Civics in Alabama

We have, in Alabama, students and parents who are upset by the passage of Sen. Arthur Orr’s SB32, which will require Alabama’s high school seniors to pass a civics exam to graduate, starting in the 2018 – 2019 school year. In a state with lagging educational achievement, the addition of any new graduation requirement will produce ill-will in certain sectors of the population. To be frank, I have to wonder whether someone who is upset by an added graduation requirement is someone who isn’t sure his child can meet it.

I have been pleased with Sen. Orr’s bill since it was pre-filed and am even more pleased that it passed and is now law. In Alabama, we need civics education badly, because Alabama needs a massive annual infusion of informed young voters.

As for why high school seniors need this, I have two anecdotes to share. First, shortly after the re-election of George W. Bush in 2004, I overheard a student tell her classmates (who were unhappy with Bush) that, if they weren’t going to vote Republican, they shouldn’t bother voting at all, because Alabama was a “red state.” Incensed by the inaccuracy of her statement and by the bad taste involved in dissuading anyone from voting, I questioned her about how “red” our state could be, considering that Democrats had (at that time) controlled our state legislature since the end of Reconstruction. She had no idea that was the case.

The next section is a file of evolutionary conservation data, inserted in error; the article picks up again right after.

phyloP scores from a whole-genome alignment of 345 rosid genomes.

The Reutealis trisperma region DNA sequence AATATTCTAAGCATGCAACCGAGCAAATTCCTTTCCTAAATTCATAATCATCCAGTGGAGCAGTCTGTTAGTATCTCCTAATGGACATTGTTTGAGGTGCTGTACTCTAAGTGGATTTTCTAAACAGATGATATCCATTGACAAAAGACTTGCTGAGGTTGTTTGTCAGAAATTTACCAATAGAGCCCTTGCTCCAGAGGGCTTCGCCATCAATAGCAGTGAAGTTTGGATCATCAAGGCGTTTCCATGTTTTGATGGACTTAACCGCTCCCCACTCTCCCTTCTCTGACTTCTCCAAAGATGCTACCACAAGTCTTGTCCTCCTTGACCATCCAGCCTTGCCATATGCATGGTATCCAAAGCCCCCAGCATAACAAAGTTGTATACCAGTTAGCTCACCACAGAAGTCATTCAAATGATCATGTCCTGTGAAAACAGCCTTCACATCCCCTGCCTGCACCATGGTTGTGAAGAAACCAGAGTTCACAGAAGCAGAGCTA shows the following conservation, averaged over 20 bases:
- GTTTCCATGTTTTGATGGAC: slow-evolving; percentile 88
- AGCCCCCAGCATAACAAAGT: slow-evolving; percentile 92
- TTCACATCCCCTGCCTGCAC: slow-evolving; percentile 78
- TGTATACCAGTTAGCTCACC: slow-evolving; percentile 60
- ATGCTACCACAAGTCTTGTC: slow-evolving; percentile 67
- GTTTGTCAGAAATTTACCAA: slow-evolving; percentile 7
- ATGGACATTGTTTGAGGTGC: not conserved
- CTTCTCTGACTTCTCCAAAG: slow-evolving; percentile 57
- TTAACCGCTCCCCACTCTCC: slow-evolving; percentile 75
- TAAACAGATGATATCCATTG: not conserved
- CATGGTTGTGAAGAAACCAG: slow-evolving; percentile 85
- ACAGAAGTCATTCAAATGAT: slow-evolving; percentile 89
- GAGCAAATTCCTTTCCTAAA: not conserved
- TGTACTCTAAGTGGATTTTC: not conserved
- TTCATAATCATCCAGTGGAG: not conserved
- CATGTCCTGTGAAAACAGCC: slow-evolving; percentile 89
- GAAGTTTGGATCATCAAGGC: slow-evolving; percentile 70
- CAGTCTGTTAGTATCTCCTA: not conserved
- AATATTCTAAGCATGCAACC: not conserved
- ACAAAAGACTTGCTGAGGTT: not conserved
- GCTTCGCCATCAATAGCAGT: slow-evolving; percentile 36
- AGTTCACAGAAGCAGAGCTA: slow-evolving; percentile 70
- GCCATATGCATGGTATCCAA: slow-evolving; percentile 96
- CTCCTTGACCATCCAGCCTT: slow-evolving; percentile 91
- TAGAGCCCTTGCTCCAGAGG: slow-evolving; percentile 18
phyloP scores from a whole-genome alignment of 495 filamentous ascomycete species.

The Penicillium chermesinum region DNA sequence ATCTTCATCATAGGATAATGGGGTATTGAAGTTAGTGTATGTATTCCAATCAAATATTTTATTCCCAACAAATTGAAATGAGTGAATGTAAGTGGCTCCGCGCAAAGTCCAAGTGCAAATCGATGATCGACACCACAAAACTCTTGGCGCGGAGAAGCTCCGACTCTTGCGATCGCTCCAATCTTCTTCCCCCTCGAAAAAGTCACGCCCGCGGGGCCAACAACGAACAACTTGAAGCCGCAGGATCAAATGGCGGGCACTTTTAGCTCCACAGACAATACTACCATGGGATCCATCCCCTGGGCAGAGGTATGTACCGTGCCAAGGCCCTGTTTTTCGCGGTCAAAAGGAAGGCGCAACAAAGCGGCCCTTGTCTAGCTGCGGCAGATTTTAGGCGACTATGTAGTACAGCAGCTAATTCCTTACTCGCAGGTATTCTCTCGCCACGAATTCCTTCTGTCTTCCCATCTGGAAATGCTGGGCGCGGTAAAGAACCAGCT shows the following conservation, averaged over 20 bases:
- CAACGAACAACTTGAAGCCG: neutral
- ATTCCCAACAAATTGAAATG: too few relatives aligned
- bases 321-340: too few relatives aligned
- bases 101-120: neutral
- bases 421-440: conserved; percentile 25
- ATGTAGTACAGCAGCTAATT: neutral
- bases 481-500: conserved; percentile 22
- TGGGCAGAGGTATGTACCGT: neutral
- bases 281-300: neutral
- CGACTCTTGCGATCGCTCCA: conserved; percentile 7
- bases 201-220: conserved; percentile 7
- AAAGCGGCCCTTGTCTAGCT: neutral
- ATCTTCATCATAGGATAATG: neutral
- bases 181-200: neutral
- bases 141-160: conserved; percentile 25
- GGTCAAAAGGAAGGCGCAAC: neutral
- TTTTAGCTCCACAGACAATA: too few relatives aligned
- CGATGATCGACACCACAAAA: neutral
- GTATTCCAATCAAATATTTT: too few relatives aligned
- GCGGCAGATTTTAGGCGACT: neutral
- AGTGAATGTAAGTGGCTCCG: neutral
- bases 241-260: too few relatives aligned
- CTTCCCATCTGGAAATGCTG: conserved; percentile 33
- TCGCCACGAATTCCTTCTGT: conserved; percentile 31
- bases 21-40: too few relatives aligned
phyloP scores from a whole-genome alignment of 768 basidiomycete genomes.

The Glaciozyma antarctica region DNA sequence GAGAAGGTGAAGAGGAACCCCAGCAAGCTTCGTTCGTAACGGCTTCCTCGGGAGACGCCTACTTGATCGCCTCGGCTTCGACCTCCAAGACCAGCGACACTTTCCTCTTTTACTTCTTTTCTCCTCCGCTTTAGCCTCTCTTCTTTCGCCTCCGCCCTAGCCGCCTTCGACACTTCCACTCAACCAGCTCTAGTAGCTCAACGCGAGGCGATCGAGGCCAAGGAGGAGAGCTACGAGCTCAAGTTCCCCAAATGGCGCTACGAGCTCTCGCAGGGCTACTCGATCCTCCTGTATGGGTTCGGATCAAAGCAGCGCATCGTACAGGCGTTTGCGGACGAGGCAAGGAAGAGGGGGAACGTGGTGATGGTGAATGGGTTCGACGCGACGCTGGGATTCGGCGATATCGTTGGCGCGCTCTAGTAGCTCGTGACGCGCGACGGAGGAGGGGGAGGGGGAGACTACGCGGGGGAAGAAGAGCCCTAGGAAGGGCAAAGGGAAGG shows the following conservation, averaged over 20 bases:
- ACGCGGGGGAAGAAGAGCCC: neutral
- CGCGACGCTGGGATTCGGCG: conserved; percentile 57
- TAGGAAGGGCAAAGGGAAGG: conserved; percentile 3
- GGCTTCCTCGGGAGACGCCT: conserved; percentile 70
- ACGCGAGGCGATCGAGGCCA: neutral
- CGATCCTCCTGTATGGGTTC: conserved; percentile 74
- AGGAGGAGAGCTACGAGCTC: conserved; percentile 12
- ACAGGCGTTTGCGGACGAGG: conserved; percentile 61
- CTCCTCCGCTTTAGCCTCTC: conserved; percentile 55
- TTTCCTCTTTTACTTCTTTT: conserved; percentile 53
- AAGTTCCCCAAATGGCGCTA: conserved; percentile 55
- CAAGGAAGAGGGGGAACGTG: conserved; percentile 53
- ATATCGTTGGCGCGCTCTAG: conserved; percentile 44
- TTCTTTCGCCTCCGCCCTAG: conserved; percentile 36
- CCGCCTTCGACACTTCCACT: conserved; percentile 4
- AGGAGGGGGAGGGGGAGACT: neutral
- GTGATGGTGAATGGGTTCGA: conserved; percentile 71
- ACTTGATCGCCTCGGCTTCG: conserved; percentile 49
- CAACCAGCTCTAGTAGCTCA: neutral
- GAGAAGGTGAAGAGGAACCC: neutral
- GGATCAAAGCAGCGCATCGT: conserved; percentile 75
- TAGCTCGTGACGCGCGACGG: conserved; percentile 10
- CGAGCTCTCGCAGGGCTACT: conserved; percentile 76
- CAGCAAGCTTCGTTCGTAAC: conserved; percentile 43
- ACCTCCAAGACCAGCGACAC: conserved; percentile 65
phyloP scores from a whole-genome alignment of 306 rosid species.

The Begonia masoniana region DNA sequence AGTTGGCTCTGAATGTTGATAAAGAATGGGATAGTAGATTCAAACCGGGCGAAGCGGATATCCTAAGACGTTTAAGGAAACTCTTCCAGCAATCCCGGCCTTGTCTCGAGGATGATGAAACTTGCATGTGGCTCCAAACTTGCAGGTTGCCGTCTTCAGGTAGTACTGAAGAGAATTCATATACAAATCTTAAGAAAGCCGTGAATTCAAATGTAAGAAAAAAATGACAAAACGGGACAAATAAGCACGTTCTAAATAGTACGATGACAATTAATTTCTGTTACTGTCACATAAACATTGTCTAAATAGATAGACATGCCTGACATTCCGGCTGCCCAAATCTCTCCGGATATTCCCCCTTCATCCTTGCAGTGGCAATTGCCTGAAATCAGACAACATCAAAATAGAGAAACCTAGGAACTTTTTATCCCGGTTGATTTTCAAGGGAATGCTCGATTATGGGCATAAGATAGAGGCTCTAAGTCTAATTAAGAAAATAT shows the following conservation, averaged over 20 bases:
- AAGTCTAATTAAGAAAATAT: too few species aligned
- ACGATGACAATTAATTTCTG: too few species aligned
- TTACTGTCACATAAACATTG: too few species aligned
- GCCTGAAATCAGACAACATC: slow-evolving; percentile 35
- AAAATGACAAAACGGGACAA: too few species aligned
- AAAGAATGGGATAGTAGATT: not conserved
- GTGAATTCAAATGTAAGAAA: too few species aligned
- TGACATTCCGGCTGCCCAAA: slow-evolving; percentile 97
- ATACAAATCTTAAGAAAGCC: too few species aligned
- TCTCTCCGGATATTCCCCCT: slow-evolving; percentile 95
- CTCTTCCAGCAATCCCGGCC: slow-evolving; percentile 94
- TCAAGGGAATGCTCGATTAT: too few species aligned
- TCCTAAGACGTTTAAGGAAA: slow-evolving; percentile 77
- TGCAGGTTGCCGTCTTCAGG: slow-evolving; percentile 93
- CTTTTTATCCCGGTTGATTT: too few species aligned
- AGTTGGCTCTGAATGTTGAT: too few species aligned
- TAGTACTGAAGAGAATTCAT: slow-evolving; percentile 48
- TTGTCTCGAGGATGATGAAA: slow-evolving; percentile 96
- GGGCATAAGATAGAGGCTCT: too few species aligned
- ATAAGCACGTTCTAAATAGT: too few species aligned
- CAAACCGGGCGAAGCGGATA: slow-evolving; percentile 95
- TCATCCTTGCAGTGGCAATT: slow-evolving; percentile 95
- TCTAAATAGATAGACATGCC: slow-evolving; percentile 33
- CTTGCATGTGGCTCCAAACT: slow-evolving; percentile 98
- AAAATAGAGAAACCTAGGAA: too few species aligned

The second instance happened more recently: after the passage of SB32, I had a group of students who were decrying the new requirement about taking the civics exam. Their main concern was for themselves; they didn’t want to take the test to graduate. At first, I kept quiet, but I did choose to speak up after a few moments of listening to them. The bill in question was so brief that it would have only taken minutes to read it and find out the truth: they would graduate before the new requirement took effect.

We need civics education in Alabama.

For any ire directed at Alabama’s Republican leaders for our state’s voter ID law, for the driver’s-license office closures, and for the recent redistricting plan that was rejected by a federal court, this bill sponsored by a Republican senator is right on the money. With as many political problems as Alabama has had, Alabamians should be happy about any effort to educate young voters to make good decisions.

Personally, I’d like to see civics education go even further. I would like to see civics coursework became part of our nation’s “correctional” system. I would like to see voter-registration officials make visits to high schools like military recruiters and college reps do. I would also like to see PSAs, like Schoolhouse Rock’s “I’m Just a Bill,” to start running during children’s programming again.

For any claim that schools today don’t teach kids what they need to know to function in the real world, Sen. Orr’s SB32 flies in the face of that criticism. While civics may not be a job skill, it is a life skill— one that too many people don’t have.


1 Comment »

  1. I taught Civics/U.S. Government for many years. Georgia requires it, although in some school districts it’s taught to 9th graders, while in others it’s taught to 12 graders. Unfortunately, it’s often taught in a partisan manner. My own daughter (who did not have me for her Government teacher) told me years later that if she had informed me of comments her teacher made, I would have been down there at that school in a heartbeat, complaining. (I taught in a different school). I agree, Civics should be required and taught in an objective, totally non-partisan manner, preferably to high school seniors who should then be encouraged to register to vote.

    Liked by 1 person

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